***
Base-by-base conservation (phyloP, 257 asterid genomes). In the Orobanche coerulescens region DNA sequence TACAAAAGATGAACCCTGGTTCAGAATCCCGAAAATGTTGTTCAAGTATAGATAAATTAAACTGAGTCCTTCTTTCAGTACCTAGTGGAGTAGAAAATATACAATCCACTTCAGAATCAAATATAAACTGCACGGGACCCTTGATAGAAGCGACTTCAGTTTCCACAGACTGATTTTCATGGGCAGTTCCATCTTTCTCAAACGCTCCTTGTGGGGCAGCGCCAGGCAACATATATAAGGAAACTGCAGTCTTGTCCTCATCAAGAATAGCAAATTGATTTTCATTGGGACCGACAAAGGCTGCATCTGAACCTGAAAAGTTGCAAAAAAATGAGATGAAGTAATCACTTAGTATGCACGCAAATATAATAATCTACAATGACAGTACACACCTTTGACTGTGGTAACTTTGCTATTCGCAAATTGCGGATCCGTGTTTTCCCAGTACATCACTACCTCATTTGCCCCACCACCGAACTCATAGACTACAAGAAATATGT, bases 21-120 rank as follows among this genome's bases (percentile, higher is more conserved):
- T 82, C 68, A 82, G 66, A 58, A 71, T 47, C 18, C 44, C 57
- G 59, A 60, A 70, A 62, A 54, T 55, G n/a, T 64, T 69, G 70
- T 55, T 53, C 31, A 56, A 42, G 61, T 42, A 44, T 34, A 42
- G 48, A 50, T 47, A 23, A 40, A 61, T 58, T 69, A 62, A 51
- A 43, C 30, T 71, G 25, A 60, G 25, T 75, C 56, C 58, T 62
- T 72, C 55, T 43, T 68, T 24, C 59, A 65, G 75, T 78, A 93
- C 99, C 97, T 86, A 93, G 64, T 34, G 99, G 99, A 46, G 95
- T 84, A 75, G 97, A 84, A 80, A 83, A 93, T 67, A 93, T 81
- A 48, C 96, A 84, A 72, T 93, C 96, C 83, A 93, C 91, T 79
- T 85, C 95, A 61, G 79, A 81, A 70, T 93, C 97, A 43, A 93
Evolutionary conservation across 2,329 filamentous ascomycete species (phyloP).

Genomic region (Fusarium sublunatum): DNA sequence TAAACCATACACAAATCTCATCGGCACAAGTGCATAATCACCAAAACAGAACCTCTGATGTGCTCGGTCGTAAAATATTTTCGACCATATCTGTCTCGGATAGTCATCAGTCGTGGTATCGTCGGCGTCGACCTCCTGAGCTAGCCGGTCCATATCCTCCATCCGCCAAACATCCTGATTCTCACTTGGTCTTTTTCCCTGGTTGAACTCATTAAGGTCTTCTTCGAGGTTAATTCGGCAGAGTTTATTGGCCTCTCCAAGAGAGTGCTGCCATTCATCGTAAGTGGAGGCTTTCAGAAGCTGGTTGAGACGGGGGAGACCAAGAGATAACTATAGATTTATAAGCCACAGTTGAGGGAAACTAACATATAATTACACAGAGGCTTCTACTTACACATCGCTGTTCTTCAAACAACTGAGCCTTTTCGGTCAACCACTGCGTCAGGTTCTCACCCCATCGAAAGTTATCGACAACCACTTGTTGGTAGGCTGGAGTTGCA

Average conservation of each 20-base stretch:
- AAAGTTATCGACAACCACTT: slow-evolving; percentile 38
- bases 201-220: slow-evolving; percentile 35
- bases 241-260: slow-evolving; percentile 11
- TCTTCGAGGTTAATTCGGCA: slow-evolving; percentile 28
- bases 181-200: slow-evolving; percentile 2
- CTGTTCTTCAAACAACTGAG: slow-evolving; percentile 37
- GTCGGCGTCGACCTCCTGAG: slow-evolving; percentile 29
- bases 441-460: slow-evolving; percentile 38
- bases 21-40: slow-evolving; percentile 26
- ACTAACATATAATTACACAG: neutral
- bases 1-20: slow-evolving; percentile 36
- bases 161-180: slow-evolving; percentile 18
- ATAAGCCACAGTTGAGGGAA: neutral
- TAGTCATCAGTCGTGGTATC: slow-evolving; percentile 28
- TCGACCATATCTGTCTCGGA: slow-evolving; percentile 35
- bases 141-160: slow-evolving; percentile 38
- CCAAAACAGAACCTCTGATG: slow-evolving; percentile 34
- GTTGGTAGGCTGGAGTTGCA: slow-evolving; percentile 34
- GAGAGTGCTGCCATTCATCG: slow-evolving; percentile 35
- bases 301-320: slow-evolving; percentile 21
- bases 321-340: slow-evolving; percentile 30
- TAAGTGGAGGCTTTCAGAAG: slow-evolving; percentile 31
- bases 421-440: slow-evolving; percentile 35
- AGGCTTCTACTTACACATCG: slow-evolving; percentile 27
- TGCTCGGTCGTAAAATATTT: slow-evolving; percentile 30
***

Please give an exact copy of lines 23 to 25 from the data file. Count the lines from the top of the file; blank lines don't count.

- bases 21-40: slow-evolving; percentile 26
- ACTAACATATAATTACACAG: neutral
- bases 1-20: slow-evolving; percentile 36